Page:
Knack was one of the PlayStation 4’s launch titles back in 2013. While it conveyed initially interesting concepts the final outcome was less than impressive. Knack II is now on its way and well, we can just hope it finds a new direction to take this title.
Knack II is an action-adventure platformer style game that trails on from the first instalment, following the character of Knack, a sentient relic that can collect and dismantle other relics as needed, and Lucas, his human counterpart. It provides a rough explanation of previous events, enough so that playing through the first isn’t a necessary prerequisite.
The universe is an interesting one that combines fantasy and modern world concepts to give a space marine-esque feel. It is an enjoyable one that takes you to mostly interesting locations to traverse and navigate. Levels themselves are mostly linear in nature but do provide secret areas and sections to explore for a bit of diversity.
The story itself is decent and involves the run of the mill ancient race returning to cause mayhem requiring detective work and exploration that generally involves defeating numerous minions along the way to then eventually save humanity.
This premise does provide some level of interest but not an integral amount. This in combination with the lack of expression and personality of the characters involved sells it severely short.
Having little familiarity with the characters I lacked any basic prior attachment. This is not rectified in any instance as all the characters, including Knack, severely lack engaging, interesting or really any personality at all. They are all just persons involved in a thing spouting unconvincing and uninteresting dialogue.
Even the nature of the relationship between Knack and Lucas is vague and distant as they have little meaningful interaction. Is Knack a pet, friend, protector or something else. Knack seems, well, consistently helpful and slightly caring but the lack of dialogue and character interaction makes it hard to care one way or the other. I don’t even know why Knack sticks around with the implied co-main character. You never play as him and as far as I can tell, Lucas does a whole lot of nothing.
The art direction is also a tad unconventional and takes some warming up to but it grows on you. The colour schemes and general look of the game are vibrant and carry energetic tones. Graphically, given the art style, the game does an adequate job with little room to complain.
There is a decent selection of collectables and bonus level challenges that does provide and extra level of fun but not drastically so. There are bonus items that you collect to build helpful gadgets for Knack to equip but the parts randomly fill chests and so you can’t be sure when you will obtain that last piece of the gizmo.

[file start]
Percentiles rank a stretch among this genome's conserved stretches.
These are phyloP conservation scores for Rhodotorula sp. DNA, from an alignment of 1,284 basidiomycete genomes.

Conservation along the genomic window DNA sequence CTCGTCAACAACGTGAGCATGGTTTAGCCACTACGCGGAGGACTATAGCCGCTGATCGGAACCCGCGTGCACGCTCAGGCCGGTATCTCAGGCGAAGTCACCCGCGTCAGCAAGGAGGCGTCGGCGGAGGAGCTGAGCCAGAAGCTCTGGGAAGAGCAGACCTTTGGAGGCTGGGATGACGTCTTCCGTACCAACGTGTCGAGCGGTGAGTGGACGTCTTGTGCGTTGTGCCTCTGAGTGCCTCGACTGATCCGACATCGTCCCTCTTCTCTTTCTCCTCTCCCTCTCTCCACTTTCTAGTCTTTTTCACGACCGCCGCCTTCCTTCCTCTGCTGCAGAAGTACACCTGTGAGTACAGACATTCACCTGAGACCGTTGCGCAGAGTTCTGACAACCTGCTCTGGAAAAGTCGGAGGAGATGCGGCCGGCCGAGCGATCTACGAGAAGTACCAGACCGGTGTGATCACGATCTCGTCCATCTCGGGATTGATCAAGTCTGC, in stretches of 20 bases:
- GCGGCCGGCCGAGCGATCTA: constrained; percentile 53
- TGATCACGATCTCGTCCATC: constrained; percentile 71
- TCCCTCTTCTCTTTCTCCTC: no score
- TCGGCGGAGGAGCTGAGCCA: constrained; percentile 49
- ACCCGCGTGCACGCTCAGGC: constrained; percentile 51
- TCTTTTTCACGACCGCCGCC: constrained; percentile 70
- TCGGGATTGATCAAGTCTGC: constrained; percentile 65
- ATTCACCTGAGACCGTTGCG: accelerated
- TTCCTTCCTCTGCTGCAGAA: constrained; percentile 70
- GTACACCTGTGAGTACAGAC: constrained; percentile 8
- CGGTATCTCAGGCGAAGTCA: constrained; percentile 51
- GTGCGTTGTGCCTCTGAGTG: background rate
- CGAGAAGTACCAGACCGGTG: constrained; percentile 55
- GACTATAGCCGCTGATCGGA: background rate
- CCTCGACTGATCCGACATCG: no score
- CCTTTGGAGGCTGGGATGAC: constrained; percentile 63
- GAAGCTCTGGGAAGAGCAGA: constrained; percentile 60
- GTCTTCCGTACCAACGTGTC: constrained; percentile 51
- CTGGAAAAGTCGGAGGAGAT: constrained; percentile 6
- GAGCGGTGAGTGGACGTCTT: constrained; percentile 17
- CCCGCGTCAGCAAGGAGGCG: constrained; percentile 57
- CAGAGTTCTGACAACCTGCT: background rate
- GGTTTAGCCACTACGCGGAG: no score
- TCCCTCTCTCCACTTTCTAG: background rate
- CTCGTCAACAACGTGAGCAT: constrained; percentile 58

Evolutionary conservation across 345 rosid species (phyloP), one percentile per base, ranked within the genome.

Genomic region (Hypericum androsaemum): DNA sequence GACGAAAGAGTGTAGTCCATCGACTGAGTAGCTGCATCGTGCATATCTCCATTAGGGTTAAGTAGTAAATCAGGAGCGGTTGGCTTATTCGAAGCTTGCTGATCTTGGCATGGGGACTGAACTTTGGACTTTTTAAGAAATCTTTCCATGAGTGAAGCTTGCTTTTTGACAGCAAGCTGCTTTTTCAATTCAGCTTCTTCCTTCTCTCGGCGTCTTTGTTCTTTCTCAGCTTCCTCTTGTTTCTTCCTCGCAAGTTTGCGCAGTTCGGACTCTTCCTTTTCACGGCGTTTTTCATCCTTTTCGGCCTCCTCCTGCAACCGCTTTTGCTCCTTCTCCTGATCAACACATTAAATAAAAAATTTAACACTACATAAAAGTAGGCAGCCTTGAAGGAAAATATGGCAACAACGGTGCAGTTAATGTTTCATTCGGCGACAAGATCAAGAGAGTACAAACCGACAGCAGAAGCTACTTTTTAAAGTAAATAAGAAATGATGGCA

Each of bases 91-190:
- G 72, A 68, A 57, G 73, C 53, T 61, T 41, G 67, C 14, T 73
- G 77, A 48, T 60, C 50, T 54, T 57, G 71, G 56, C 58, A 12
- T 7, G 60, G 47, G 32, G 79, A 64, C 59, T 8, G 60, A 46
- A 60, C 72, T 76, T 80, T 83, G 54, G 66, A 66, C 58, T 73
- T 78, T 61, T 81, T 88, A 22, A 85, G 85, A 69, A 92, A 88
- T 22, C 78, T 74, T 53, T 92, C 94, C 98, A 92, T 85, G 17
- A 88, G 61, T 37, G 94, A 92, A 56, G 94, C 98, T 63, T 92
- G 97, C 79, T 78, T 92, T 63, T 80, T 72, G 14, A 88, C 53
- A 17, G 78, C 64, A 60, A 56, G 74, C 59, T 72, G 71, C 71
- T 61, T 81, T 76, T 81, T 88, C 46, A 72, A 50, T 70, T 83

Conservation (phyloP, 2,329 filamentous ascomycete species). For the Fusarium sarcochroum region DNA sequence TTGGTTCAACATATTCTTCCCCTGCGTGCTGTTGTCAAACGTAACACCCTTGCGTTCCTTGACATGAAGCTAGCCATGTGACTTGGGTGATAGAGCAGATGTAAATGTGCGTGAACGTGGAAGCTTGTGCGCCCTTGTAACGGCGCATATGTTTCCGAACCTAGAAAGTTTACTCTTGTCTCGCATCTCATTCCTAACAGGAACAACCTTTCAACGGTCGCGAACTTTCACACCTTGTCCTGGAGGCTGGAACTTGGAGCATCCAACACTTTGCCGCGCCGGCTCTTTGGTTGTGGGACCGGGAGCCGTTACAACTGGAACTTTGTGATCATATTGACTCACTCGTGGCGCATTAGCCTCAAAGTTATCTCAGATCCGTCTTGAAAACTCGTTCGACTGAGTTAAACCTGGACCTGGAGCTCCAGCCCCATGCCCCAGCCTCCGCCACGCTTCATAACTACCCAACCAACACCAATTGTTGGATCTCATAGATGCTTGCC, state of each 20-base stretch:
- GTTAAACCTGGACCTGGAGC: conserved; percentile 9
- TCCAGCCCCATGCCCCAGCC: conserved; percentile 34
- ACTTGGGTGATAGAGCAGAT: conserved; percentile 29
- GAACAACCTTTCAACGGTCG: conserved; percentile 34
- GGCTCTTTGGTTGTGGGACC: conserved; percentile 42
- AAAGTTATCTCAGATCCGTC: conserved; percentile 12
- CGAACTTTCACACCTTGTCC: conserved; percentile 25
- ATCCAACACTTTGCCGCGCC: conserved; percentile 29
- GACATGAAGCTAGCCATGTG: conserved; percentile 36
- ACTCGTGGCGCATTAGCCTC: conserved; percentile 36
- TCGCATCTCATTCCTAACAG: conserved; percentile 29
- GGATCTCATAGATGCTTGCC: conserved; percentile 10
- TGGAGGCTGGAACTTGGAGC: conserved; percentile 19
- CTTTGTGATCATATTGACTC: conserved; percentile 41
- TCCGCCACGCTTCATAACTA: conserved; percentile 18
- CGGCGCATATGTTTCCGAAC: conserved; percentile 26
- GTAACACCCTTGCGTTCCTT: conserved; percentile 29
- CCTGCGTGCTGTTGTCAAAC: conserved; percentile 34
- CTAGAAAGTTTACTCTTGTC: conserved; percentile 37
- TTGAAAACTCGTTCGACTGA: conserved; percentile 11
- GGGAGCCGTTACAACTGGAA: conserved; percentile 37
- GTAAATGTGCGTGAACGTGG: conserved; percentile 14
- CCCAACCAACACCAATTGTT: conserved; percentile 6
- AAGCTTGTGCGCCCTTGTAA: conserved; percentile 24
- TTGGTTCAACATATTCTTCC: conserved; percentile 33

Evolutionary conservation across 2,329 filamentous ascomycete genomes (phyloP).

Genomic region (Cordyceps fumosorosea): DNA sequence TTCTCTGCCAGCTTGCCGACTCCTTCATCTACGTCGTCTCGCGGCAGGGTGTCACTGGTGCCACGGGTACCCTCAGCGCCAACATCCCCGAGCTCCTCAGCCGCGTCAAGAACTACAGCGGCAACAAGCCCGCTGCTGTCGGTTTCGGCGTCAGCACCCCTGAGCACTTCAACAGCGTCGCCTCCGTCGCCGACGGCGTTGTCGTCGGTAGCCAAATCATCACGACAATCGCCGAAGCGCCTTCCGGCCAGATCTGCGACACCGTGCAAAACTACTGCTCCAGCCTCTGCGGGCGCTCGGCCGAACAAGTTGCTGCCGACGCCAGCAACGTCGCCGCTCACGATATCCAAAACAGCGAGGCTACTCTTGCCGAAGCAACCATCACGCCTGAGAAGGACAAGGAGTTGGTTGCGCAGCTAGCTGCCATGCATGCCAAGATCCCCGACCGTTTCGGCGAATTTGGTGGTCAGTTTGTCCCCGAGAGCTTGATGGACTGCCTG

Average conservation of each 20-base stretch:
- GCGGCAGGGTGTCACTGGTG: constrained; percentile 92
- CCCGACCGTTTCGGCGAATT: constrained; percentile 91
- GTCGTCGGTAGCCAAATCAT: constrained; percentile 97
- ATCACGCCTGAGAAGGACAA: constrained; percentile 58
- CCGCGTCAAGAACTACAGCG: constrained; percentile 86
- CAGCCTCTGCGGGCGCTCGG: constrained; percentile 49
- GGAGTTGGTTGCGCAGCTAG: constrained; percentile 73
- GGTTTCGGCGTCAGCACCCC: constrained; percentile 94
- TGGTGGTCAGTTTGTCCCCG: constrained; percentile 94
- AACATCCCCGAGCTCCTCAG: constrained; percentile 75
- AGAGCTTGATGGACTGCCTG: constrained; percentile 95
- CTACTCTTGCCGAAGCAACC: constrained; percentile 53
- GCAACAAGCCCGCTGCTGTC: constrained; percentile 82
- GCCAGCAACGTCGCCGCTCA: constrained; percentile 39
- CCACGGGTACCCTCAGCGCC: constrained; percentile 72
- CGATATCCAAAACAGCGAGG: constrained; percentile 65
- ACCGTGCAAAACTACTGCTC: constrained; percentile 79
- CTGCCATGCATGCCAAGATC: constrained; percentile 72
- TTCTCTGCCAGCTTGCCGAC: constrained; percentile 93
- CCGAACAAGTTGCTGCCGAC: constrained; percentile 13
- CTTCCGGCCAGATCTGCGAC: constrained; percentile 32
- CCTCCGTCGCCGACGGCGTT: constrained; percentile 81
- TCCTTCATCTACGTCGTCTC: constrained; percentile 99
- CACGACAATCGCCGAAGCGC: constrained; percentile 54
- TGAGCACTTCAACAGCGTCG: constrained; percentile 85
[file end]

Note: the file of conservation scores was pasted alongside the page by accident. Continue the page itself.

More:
The one tedious aspect of trying to find these secret spots is the only thing that actually makes them a “challenge” to find is the fixed camera angle. This mechanic doesn’t just cause annoyance here but also brings almost no end frustration to most aspects of the game; platforming, combat, co-op, etc.
The combat aspect, while initially involving a punch and kick action, progressively diversifies. There are upgrades to be purchased when enough relic energy has been collected and other in-Level upgrades that do make combat more interesting and engaging as the game advances.
One redeeming factor for this game is its local co-op capacity. It is not a ground-breaking co-op game but it certainly makes the whole thing a more enjoyable experience. While there aren’t specific team based traps or puzzles, having two players does make some puzzles a bit easier to get through. There are a few bonus actions and attack moves that can only be utilised in co-op mode, making it a slightly alternate experience from single player. Along with this Knack II actually does a reasonable job of including the second player in scenes and scenarios where only one Knack is needed. I found this to be a nice touch to the experience and overall did not feel like it was a tacky afterthought by developers.
The game seems aimed at a much younger audience, perhaps from the lack of complex dialog or the simplistic interactions, it does feel a game for a less mature audience. That said even for a more child oriented game I still feel it lacks a certain level of engagement. Many children orientated games employ, while simplistic character interactions, a sense of humour or silliness that, while not deep, meaningful or complex, still provokes a higher level of engagement from the audience. Sadly, Knack II lacks even this.
Knack II is an improvement on its predecessor, it brings a nicely balanced and enjoyable combat system to a different world for players to engage with however it does lack severely in personality. It may not be on my Christmas list but it does provide simple entertainment that is improved with the addition of a friend.
Released: August 2017
Platforms: PlayStation 4
Genre: Action, Adventure
Developer: SIE Japan Studio